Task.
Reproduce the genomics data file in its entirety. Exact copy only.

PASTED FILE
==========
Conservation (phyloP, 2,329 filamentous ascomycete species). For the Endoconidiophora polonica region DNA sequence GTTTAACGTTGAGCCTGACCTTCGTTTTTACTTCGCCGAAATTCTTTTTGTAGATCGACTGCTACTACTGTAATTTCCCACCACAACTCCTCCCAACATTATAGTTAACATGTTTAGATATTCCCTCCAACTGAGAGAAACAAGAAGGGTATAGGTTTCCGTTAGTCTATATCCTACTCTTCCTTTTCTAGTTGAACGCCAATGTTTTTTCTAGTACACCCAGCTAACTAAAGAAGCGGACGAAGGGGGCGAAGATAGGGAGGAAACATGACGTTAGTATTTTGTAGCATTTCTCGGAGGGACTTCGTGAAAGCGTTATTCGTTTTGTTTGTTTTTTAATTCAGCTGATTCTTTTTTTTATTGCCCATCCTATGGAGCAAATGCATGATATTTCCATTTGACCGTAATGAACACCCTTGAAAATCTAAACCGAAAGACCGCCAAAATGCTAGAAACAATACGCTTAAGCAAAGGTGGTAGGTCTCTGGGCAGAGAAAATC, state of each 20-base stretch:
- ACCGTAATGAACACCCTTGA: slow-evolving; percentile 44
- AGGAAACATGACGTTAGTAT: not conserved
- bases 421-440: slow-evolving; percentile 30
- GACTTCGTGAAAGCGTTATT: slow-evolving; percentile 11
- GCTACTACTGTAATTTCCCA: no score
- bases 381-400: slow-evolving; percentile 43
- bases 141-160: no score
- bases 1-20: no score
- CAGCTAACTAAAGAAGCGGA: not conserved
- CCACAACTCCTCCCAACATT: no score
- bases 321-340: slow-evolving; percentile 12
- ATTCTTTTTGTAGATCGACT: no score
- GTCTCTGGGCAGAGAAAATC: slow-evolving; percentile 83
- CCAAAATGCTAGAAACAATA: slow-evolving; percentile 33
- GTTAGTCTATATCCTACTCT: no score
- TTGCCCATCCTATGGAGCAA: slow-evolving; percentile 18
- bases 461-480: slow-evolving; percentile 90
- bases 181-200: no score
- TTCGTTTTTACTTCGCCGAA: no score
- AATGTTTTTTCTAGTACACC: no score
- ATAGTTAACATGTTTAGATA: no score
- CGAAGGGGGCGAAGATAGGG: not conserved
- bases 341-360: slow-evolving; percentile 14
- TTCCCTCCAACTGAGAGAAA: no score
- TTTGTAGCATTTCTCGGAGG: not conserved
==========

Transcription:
Conservation (phyloP, 2,329 filamentous ascomycete species). For the Endoconidiophora polonica region DNA sequence GTTTAACGTTGAGCCTGACCTTCGTTTTTACTTCGCCGAAATTCTTTTTGTAGATCGACTGCTACTACTGTAATTTCCCACCACAACTCCTCCCAACATTATAGTTAACATGTTTAGATATTCCCTCCAACTGAGAGAAACAAGAAGGGTATAGGTTTCCGTTAGTCTATATCCTACTCTTCCTTTTCTAGTTGAACGCCAATGTTTTTTCTAGTACACCCAGCTAACTAAAGAAGCGGACGAAGGGGGCGAAGATAGGGAGGAAACATGACGTTAGTATTTTGTAGCATTTCTCGGAGGGACTTCGTGAAAGCGTTATTCGTTTTGTTTGTTTTTTAATTCAGCTGATTCTTTTTTTTATTGCCCATCCTATGGAGCAAATGCATGATATTTCCATTTGACCGTAATGAACACCCTTGAAAATCTAAACCGAAAGACCGCCAAAATGCTAGAAACAATACGCTTAAGCAAAGGTGGTAGGTCTCTGGGCAGAGAAAATC, state of each 20-base stretch:
- ACCGTAATGAACACCCTTGA: slow-evolving; percentile 44
- AGGAAACATGACGTTAGTAT: not conserved
- bases 421-440: slow-evolving; percentile 30
- GACTTCGTGAAAGCGTTATT: slow-evolving; percentile 11
- GCTACTACTGTAATTTCCCA: no score
- bases 381-400: slow-evolving; percentile 43
- bases 141-160: no score
- bases 1-20: no score
- CAGCTAACTAAAGAAGCGGA: not conserved
- CCACAACTCCTCCCAACATT: no score
- bases 321-340: slow-evolving; percentile 12
- ATTCTTTTTGTAGATCGACT: no score
- GTCTCTGGGCAGAGAAAATC: slow-evolving; percentile 83
- CCAAAATGCTAGAAACAATA: slow-evolving; percentile 33
- GTTAGTCTATATCCTACTCT: no score
- TTGCCCATCCTATGGAGCAA: slow-evolving; percentile 18
- bases 461-480: slow-evolving; percentile 90
- bases 181-200: no score
- TTCGTTTTTACTTCGCCGAA: no score
- AATGTTTTTTCTAGTACACC: no score
- ATAGTTAACATGTTTAGATA: no score
- CGAAGGGGGCGAAGATAGGG: not conserved
- bases 341-360: slow-evolving; percentile 14
- TTCCCTCCAACTGAGAGAAA: no score
- TTTGTAGCATTTCTCGGAGG: not conserved